I was riding with one of my friends, after just having taken a big step with learning how to communicate with my horse, I had started controlling every step my horse took. I started doing this as practice, but had gotten a little bit too comfortable with the control. My friend noticed and gave me some really good advice after pointing out what I was doing and how it was a bad idea. Horses are intuitive and know what they're doing - you can ask a horse where to go and it'll agree if you ask it with enough conviction, but if your horse really wants to do something else it will. This was one of the most difficult things I had to wrap my head around so far, and one of the most rewarding. Understanding, not just knowing, but really understanding that horses are intelligent and, in a lot of ways, know better than you, for me, was the best way to learn to trust. It was what really helped me take that step towards trusting the horse I'm riding. I’m not at a place where I can immediately trust any horse I meet and ride, since it does take time to understand a horse's personality, training and habits. Once you understand a horse, you know how to treat it and can trust it. For me, where my riding level is at, that’s what being around horses is all about and why I wanted to and will continue to want to ride and learn about horses. Developing a deep connection based on love, respect and curiosity is the reward for a bit of patience and effort; considering how many people spend their free time searching for a connection I’d say it’s easy to see why it’s so worth it!
Another hurdle I had to overcome was the overwhelming guilt I had from riding in the beginning. Riding to me was just using an animal for my own selfish gain. I felt terrible every time I rode and I was barely able to control my horse since there was no intention behind my half-hearted and overly gentle requests. I was trying to figure out why so many people who loved horses continued to ride and I think this curiosity was why I carried on riding - I justified it by doing everything I could to avoid abusing any horses I rode. I grew up in quite a hippy community and a part of me still believes that a lot of animals and plants are susceptible to the emotions and ‘vibe’ that you put out. I think it was this part of me that tried sending subliminal messages to the horses I rode to let them know that they don’t need to be afraid of me and that I won’t hurt them. I was so focused on me and how I seemed towards the horse that I didn’t notice anything they did. Trying so hard to be a certain way around horses stopped me from being able to see what they were doing or trying to say. I was subconsciously likening them to a plant, thinking that everything the horse did was determined by me. I had assumed that training a horse meant that you were forcing a horse into submission and that they were just too scared to not do what you said. After shadowing a trainer (a great one at that!) I found out that training is sort of like teaching a horse a new language. If I say this, it means this. There’s no pain involved. You’re proving that you have no ill intentions and finding out that the horse doesn’t either. And after you have a few good “conversations” they let you ride them - trusting that you don’t have any ill intentions and will keep them safe and you need to do the same.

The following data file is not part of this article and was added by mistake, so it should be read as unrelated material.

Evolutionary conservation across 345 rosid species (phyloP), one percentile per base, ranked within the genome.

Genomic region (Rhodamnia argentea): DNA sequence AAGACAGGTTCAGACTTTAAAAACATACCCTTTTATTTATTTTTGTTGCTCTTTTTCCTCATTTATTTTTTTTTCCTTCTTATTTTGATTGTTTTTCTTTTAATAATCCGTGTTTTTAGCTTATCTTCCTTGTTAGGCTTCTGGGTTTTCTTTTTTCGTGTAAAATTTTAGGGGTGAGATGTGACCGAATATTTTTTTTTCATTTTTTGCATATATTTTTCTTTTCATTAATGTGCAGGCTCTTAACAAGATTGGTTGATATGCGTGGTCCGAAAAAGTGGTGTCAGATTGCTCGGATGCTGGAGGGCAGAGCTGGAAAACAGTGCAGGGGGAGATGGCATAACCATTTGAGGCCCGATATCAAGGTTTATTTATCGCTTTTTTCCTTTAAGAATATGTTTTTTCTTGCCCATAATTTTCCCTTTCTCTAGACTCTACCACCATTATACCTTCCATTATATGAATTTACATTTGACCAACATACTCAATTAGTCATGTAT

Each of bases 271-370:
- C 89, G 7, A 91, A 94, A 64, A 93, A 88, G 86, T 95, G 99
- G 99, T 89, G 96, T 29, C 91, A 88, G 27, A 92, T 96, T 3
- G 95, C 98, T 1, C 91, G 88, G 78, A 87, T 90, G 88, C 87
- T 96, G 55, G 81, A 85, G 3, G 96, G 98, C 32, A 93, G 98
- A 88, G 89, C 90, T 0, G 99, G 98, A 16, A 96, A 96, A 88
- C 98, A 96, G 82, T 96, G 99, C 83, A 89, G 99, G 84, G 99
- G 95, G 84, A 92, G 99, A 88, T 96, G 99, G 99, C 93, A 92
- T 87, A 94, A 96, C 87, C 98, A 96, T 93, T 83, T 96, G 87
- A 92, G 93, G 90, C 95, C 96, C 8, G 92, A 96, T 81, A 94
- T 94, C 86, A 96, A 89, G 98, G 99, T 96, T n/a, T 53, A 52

All these realisations about the guilt I felt and the lack of knowledge and conviction I had was a complete mirror of flaws in personality. Insecurity, frustration, arrogance and ignorance. These are all traits I’ve battled with my whole life and now, learning about horses, I was finally able to see it and just how much it affects my life. Horses are a perfect mirror! It’s been so strange to me learning these things about myself against my will. I am a bit of an avoidant person by nature and so being confronted by it and needing to fix it (or else never improve my riding) I was finally given not only a method for self awareness, but a way to practice being a better person. Patiently trying to understand what a horse is trying to tell you, having to admit that you have no idea what you’re doing when you inevitably make a mistake and being confident no matter what really helped me grow from the shy and arrogant person I was just a few years ago. Of course I’m not saying being around horses was a magic cure for all my fatal flaws and that I’m a great rider now. It’s just been a really useful way to find out more about myself by being vulnerable. I also tend to use pretty flowery words to express things and my body language suffered a bit because of it. I stand quite far away from people and am not very comfortable being touched. Since horses can’t speak you have to learn to communicate through actions and this I think especially helps you come out of your shell and realise how much your body reflects your state of mind. Becoming more physically expressive is great for so many reasons and, for me, the best is being able to connect with other people. It’s also made it easier to be around other animals. Knowing that your body language affects their behaviour was a big skill to develop for me.
Never having had the farm or wildlife experiences as a kid it’s been amazing being able to grow myself in a completely new area. And it’s also just great to have fun and let go! There’s also a huge community of people who love whatever kind of horse riding you do that you can meet and be friends with (it is not easy making friends as an adult!).